"Every time I see someone post a reaction gif, I immediately know that this person is over 33 years old. "The little phrase is funny, but cruel and had triggered the ire of thousands of people on Twitter a few months ago.
However, it will have to be resolved. After the emoji crying with laughter, it's the turn of another emblem of the 2010s to be nerdy. "Sorry, gifs are now for boomers," says Vice, in an article devoted to the loss of prestige of this animated image format (pronounced "jif"), born in the 1980s and returned to the forefront in the early 2010s – it was, by the way, the word of the year in 2012 for lexicographers of Oxford University Press dictionaries.
"You don't have to look too far to find tweets or videos on TikTok that make fun of gifs, reserved for older people – yes, today, old people are also millennials," says journalist Amelia Tait on the American site. "With the rise in popularity of memes [cultural objects taken over and hijacked] and Instagram, gifs have become rarer and have gone out of fashion," says a 28-year-old podcast producer from London interviewed by our colleagues.
But how did the gif, so popular and ubiquitous in our various messengers, become so corny? In fact, argues Vice, it was precisely this popularity that caused its loss. For years, the gif was a secret shared by what was ultimately a small group of users. Some created them themselves. Others diligently recorded them in folders, after hours spent searching, especially on Tumblr, to bring out the rare pearl at the right time in order to express a specific mood, a reaction.Democratization
Then, Google created a special filter in 2013 to search for them. Databases of gifs have also appeared, making the search work simpler. It was in 2013 that Giphy, the most famous of all, was born. These gigantic libraries – which made the "reaction gif" so common that brands created their own images ready to be taken over, for a little easy advertising — ended up being integrated into mainstream messengers like WhatsApp and on social networks like Facebook, anxious to add new features. "The gif button on Twitter? It works (in part) thanks to Giphy. Facebook? We find Giphy. Phone keyboards? Similar. Messaging apps? Obviously. The e-mails? Of course. Tinder? Yes. Slack? Obviously ...", summed up the Popular Mechanics website, in 2018. It's no coincidence that Facebook shelled out $400 million to buy Giphy in 2020.
"Many millennials are starting to see gifs as boomers' toys," says the Vice website
Vice also points out that many dads, many moms, as well as grandparents have also discovered the joys of sharing gifs during lockdowns. In April 2020, Giphy announced a 33% increase in the use of gifs compared to the previous month.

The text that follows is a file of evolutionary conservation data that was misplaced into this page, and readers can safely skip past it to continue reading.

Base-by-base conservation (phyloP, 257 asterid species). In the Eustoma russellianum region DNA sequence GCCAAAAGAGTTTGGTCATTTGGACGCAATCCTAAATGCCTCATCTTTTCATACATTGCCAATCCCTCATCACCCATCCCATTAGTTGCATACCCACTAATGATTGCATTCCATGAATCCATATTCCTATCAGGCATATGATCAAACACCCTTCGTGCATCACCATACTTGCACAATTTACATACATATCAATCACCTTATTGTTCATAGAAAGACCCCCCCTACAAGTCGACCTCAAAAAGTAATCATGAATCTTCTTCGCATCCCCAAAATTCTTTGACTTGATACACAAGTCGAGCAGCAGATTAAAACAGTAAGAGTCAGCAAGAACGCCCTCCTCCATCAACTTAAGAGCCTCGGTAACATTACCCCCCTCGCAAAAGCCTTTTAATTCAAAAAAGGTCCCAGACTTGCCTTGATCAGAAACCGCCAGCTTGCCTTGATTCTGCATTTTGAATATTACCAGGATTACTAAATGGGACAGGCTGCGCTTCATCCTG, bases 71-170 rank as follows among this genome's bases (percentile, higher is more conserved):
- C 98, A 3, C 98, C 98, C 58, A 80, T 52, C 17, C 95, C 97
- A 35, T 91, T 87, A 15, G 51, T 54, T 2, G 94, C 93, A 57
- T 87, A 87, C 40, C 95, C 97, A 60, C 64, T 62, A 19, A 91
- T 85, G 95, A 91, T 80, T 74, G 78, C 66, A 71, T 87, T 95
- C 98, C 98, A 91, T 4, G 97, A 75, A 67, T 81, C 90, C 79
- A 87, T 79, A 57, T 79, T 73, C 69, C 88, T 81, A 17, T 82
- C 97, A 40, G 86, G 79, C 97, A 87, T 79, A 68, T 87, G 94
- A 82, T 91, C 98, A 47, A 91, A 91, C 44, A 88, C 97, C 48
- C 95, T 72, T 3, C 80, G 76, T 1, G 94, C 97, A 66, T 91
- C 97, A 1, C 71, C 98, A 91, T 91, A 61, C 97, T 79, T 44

This democratization, however, took place without a part of the younger population, which did not want to take up the codes of older people: "Generation Z may think that gifs are revered by millennials, but, at the same time, many millennials are starting to see gifs as the toys of boomers," Vice writes.
Among the latter, some were even more disgusted to see new people adopting gifs because they were not investing as much as they had been able to do in the past. "This democratization creates a feeling of disgust among people who see themselves as insiders. This has been something central to the process of cultural production on the Internet for years," says Whitney Phillips, professor of communication at Syracuse University (New York)."Bad joke attempt"
This phenomenon is not limited to gifs. In her book This Is Why We Can't Have Nice Things ("This is Why we can't have nice Things", MIT Press, 2015, not translated), the teacher told the dismay of some Internet users who saw their memes being emptied of all meaning as they were being disseminated, especially when they arrived on Facebook.
Gifs are also sometimes seen as a somewhat lazy way to respond, Linda Kaye, professor of cyberpsychology at Edge Hill University (England), tells Vice. For Erika Gajda, a London-based podcast producer quoted by Vice, sending a gif in reaction to something feels like "a bad attempt at a joke... as if a person wasn't original enough to come up with something funny on their own". And, as Whitney Phillips recalls, "the more gifs there are, the less they are considered little sweets or gifts that we offer. Now it is enough just to click on the search button and type a word ".
This is also why the same gifs come out again and again. This is the argument put forward by the American journalist Casey Newton, a specialist in technology, to explain, in part, the loss of the cool side of gifs: "I think one of the reasons why people think that gifs are an old thing is that the result of searches on Twitter brings out the same six or seven all the time and nothing else. "
So should we abandon the gif? Not necessarily, argues Jenny Zhang, who had provoked the ire of thousands of users on Twitter with her message in March 2021: "You can express yourself as you want online as long as it's healthy. You just have to know that younger people may think you're over 33," she said, amused, in April 2021, in a Slate podcast.
And for those who don't want to give it up, there may be a sign of hope. Indeed, as in fashion, on the Internet everything is cyclical. And the gif would not be in its first resurrection. As Vice concludes, "perhaps the ups and downs of gif popularity are an ironic mirror of the format itself, destined to repeat itself endlessly. "Looping, looping, looping.
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